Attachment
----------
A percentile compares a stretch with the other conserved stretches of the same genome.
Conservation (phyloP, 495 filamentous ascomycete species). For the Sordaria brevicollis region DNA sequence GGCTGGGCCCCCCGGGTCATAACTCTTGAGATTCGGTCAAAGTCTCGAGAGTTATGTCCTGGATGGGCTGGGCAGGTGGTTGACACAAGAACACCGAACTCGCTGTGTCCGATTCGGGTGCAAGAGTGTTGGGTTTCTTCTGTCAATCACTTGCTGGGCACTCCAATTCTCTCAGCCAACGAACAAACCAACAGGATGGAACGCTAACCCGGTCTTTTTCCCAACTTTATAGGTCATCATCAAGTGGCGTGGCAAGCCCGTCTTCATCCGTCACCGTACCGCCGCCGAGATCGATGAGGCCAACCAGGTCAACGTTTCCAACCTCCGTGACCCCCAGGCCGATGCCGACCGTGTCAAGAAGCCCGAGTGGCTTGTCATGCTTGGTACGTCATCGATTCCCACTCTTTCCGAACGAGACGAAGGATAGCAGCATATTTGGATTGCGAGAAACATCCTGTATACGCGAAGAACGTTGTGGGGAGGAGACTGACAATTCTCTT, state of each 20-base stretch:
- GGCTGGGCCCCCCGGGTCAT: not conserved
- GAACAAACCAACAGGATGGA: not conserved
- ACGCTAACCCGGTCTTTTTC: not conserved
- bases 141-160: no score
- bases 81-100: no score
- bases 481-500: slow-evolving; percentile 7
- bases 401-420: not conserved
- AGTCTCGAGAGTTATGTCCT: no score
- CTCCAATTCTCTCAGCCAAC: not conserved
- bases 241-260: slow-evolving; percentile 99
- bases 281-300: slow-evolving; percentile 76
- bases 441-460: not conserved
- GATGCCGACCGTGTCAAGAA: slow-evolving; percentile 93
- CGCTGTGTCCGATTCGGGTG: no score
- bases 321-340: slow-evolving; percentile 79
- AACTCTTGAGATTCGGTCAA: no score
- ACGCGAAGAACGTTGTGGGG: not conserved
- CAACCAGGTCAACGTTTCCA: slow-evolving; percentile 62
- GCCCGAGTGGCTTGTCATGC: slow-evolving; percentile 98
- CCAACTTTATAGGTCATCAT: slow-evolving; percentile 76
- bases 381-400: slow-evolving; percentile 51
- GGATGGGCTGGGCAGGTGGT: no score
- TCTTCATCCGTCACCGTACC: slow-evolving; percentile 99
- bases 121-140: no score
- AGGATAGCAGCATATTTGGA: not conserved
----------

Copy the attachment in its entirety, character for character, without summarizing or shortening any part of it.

A percentile compares a stretch with the other conserved stretches of the same genome.
Conservation (phyloP, 495 filamentous ascomycete species). For the Sordaria brevicollis region DNA sequence GGCTGGGCCCCCCGGGTCATAACTCTTGAGATTCGGTCAAAGTCTCGAGAGTTATGTCCTGGATGGGCTGGGCAGGTGGTTGACACAAGAACACCGAACTCGCTGTGTCCGATTCGGGTGCAAGAGTGTTGGGTTTCTTCTGTCAATCACTTGCTGGGCACTCCAATTCTCTCAGCCAACGAACAAACCAACAGGATGGAACGCTAACCCGGTCTTTTTCCCAACTTTATAGGTCATCATCAAGTGGCGTGGCAAGCCCGTCTTCATCCGTCACCGTACCGCCGCCGAGATCGATGAGGCCAACCAGGTCAACGTTTCCAACCTCCGTGACCCCCAGGCCGATGCCGACCGTGTCAAGAAGCCCGAGTGGCTTGTCATGCTTGGTACGTCATCGATTCCCACTCTTTCCGAACGAGACGAAGGATAGCAGCATATTTGGATTGCGAGAAACATCCTGTATACGCGAAGAACGTTGTGGGGAGGAGACTGACAATTCTCTT, state of each 20-base stretch:
- GGCTGGGCCCCCCGGGTCAT: not conserved
- GAACAAACCAACAGGATGGA: not conserved
- ACGCTAACCCGGTCTTTTTC: not conserved
- bases 141-160: no score
- bases 81-100: no score
- bases 481-500: slow-evolving; percentile 7
- bases 401-420: not conserved
- AGTCTCGAGAGTTATGTCCT: no score
- CTCCAATTCTCTCAGCCAAC: not conserved
- bases 241-260: slow-evolving; percentile 99
- bases 281-300: slow-evolving; percentile 76
- bases 441-460: not conserved
- GATGCCGACCGTGTCAAGAA: slow-evolving; percentile 93
- CGCTGTGTCCGATTCGGGTG: no score
- bases 321-340: slow-evolving; percentile 79
- AACTCTTGAGATTCGGTCAA: no score
- ACGCGAAGAACGTTGTGGGG: not conserved
- CAACCAGGTCAACGTTTCCA: slow-evolving; percentile 62
- GCCCGAGTGGCTTGTCATGC: slow-evolving; percentile 98
- CCAACTTTATAGGTCATCAT: slow-evolving; percentile 76
- bases 381-400: slow-evolving; percentile 51
- GGATGGGCTGGGCAGGTGGT: no score
- TCTTCATCCGTCACCGTACC: slow-evolving; percentile 99
- bases 121-140: no score
- AGGATAGCAGCATATTTGGA: not conserved